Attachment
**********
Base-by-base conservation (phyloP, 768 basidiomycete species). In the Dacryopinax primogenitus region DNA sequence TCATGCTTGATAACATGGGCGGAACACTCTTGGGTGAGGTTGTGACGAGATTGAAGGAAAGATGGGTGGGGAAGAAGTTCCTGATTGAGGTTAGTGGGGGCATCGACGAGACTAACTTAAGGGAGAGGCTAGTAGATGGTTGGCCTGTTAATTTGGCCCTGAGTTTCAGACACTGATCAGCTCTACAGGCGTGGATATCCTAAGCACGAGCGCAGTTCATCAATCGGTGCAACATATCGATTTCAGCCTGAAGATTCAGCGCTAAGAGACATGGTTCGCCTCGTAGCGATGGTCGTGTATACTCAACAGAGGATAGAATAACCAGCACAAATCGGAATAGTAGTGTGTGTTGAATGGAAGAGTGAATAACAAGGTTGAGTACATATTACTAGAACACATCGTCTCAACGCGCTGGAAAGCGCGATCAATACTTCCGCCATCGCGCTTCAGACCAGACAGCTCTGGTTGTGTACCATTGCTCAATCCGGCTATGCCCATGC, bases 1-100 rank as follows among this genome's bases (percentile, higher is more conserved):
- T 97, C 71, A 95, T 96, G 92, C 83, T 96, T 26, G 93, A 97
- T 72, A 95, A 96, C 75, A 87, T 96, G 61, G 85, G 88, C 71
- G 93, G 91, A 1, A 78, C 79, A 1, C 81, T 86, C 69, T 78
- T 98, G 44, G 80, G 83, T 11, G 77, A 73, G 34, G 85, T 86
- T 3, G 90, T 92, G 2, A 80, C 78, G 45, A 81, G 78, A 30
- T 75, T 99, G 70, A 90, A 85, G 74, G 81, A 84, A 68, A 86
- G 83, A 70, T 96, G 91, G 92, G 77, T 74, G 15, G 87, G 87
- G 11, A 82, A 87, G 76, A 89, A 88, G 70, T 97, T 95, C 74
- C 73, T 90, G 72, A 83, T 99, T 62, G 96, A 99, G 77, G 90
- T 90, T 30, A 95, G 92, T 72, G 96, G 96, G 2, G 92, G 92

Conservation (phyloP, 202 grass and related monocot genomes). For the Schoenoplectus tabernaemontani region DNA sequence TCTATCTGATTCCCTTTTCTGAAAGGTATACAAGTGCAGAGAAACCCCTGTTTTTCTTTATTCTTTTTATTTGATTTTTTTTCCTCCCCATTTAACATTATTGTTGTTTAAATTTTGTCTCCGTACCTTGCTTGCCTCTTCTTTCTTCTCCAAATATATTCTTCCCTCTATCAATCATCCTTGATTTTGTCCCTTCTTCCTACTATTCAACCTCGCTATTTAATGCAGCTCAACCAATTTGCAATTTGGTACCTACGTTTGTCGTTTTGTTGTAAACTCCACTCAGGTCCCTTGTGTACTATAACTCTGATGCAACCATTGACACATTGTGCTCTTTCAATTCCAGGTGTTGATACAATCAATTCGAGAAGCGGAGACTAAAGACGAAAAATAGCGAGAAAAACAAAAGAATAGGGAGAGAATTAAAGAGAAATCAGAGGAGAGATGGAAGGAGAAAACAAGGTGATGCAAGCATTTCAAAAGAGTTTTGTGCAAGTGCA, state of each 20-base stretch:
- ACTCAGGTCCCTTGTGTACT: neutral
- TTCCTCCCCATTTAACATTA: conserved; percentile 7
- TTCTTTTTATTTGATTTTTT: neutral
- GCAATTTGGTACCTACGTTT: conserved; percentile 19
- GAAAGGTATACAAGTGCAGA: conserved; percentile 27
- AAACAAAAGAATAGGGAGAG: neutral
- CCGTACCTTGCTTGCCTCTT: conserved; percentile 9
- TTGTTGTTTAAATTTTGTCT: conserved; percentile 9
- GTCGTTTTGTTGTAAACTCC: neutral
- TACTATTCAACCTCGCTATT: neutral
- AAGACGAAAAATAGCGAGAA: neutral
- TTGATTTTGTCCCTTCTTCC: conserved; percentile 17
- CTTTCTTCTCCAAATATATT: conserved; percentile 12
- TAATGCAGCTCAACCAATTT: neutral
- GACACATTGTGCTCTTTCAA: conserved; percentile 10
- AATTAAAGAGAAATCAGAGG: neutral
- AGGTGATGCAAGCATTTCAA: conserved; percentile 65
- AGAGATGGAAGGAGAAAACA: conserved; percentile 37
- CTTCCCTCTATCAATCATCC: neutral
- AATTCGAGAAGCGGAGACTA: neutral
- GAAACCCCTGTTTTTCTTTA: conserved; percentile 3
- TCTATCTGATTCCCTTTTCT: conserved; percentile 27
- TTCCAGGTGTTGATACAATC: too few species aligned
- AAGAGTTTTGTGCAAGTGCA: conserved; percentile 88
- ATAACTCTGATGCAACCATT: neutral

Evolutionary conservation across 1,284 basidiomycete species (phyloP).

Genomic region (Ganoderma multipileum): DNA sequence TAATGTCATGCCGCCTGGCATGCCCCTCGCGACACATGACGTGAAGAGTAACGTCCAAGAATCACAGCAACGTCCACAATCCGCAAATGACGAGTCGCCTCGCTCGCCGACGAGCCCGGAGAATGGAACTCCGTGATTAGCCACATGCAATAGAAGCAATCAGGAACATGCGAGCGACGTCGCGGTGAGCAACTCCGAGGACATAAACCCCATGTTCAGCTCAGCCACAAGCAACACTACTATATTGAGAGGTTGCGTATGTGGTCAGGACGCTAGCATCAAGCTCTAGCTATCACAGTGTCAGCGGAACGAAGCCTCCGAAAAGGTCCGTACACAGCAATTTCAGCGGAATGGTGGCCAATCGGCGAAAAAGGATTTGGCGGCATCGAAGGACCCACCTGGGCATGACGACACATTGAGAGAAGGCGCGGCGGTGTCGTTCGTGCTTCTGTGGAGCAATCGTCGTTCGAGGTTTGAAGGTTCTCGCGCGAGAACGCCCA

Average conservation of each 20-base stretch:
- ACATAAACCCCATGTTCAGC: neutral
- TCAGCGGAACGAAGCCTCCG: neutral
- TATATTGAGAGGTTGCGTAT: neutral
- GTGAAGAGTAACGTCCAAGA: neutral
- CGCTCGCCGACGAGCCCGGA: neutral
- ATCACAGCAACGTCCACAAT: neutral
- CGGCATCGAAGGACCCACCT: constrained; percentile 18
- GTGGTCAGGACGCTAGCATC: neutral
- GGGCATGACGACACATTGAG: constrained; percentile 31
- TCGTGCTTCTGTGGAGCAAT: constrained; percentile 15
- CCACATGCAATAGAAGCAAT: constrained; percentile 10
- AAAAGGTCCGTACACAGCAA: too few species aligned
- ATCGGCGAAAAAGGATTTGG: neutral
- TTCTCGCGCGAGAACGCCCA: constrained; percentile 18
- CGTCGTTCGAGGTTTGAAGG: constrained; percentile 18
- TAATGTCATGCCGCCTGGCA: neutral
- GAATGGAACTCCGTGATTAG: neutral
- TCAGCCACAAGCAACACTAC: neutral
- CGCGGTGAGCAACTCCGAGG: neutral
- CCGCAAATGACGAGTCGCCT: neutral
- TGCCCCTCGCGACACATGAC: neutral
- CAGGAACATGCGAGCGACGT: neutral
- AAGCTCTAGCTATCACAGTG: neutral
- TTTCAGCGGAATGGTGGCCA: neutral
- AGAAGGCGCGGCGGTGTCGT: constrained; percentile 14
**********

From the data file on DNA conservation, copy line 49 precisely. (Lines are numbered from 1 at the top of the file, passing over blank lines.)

- GGGCATGACGACACATTGAG: constrained; percentile 31